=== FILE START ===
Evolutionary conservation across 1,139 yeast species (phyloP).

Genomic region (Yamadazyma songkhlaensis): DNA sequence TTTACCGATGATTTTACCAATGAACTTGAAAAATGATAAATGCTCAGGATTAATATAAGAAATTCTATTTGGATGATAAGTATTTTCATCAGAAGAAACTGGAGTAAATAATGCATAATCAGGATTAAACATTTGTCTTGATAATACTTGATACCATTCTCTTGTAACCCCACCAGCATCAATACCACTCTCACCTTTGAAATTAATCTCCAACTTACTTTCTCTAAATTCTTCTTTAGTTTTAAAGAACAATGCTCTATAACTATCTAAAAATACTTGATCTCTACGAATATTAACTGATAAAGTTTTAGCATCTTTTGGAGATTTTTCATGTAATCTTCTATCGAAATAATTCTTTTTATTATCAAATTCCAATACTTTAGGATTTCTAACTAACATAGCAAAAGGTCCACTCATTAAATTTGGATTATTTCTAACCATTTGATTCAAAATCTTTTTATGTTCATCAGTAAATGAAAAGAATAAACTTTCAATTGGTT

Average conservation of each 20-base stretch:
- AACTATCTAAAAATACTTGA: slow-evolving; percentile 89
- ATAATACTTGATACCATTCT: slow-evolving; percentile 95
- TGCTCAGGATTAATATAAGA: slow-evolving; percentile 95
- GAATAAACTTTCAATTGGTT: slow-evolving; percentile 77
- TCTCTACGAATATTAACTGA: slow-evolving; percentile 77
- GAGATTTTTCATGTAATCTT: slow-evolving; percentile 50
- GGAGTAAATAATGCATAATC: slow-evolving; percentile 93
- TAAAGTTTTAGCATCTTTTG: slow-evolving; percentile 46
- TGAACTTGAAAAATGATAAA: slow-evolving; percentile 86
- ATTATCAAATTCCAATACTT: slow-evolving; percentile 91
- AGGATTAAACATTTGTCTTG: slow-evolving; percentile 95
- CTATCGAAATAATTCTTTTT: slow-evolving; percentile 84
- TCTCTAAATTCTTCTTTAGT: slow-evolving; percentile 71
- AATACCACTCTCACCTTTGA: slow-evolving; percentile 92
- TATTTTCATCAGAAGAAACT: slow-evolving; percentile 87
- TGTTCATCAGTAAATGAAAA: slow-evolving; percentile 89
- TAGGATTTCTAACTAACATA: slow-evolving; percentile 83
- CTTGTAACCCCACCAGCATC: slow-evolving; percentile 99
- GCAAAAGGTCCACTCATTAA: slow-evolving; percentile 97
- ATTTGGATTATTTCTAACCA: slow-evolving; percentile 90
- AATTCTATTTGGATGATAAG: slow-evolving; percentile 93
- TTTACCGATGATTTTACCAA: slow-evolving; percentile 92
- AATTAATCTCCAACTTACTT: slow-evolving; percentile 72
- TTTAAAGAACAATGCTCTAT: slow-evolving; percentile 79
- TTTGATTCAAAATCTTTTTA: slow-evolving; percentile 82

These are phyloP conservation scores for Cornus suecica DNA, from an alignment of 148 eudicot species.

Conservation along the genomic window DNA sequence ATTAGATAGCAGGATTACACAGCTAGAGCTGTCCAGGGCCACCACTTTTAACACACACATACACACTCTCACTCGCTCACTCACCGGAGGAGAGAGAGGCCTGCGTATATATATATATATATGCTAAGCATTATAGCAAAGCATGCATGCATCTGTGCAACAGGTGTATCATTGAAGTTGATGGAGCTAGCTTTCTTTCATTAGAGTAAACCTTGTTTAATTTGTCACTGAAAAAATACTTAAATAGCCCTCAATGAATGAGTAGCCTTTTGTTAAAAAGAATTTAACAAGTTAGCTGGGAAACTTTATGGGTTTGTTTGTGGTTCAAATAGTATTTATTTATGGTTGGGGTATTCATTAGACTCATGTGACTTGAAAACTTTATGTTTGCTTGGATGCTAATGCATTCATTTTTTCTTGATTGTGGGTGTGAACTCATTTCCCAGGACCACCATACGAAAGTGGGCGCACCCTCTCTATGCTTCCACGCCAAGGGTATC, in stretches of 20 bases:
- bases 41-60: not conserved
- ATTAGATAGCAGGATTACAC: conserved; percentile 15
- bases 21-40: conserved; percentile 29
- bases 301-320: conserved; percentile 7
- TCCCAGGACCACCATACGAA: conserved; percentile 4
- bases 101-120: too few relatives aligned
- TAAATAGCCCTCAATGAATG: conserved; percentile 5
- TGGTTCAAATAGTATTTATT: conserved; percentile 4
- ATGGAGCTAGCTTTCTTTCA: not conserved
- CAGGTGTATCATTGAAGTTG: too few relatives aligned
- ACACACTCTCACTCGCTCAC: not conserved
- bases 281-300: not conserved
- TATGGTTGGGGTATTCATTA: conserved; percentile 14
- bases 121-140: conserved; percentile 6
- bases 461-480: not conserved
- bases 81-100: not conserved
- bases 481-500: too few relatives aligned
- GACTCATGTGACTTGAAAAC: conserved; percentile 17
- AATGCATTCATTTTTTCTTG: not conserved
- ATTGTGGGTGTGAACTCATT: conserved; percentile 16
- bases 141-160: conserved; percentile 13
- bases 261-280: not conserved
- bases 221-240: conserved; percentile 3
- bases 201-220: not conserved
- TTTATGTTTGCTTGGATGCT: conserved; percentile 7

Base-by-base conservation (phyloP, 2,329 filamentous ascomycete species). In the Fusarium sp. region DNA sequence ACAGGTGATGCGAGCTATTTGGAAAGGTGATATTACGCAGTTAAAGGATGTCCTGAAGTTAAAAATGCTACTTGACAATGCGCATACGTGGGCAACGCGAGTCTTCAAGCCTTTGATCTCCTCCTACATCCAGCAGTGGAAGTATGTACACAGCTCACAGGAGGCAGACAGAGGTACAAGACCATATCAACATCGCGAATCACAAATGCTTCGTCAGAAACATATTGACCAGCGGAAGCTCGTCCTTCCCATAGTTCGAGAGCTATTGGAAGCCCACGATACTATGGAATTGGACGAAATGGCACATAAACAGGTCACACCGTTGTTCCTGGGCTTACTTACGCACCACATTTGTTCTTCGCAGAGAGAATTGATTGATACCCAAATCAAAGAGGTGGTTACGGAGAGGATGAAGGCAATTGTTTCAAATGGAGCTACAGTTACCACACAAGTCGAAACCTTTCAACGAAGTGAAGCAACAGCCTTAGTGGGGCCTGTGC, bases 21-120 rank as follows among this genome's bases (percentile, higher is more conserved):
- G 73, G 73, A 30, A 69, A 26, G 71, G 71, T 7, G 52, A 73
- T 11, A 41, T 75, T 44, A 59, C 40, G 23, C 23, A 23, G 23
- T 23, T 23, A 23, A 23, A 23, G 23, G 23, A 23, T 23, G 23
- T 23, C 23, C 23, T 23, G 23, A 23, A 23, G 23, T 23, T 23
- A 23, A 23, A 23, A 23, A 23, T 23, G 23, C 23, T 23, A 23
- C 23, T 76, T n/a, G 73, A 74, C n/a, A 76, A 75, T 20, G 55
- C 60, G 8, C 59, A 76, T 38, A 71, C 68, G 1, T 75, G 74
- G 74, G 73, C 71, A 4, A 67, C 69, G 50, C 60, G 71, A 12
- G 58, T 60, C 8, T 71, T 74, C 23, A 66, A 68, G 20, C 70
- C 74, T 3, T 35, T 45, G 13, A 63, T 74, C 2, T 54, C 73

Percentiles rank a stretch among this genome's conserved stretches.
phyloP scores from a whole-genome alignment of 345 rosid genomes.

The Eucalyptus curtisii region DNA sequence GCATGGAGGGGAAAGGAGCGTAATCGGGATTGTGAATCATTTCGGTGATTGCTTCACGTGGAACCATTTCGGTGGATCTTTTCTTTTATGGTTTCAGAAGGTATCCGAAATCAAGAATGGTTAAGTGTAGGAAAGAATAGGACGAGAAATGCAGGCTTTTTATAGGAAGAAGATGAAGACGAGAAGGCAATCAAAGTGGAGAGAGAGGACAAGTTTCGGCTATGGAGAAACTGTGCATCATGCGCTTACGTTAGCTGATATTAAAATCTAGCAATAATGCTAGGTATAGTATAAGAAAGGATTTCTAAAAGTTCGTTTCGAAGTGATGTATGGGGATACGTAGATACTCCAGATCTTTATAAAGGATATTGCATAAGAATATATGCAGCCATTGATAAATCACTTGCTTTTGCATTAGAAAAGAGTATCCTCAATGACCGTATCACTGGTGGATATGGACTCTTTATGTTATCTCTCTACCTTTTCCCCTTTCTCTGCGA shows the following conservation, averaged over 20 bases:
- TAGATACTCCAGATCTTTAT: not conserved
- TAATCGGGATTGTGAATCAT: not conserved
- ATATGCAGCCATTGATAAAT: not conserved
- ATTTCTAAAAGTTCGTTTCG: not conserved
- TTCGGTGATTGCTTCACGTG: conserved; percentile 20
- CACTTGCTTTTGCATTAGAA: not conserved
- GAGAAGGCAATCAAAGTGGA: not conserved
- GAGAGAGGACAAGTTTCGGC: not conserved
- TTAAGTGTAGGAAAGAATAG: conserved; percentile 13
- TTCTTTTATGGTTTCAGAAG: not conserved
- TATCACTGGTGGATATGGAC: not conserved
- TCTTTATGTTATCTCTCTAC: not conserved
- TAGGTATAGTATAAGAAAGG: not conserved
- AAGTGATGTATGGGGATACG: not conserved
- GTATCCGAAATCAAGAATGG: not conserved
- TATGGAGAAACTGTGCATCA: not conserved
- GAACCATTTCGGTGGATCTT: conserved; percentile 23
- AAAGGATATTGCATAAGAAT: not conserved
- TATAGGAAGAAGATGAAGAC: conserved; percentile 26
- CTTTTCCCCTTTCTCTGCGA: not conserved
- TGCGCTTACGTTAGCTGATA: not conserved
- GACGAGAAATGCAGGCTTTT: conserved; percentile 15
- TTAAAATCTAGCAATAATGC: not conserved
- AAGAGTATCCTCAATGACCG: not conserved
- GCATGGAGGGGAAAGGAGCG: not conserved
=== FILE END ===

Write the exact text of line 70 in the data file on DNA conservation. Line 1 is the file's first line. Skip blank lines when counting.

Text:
- TAGATACTCCAGATCTTTAT: not conserved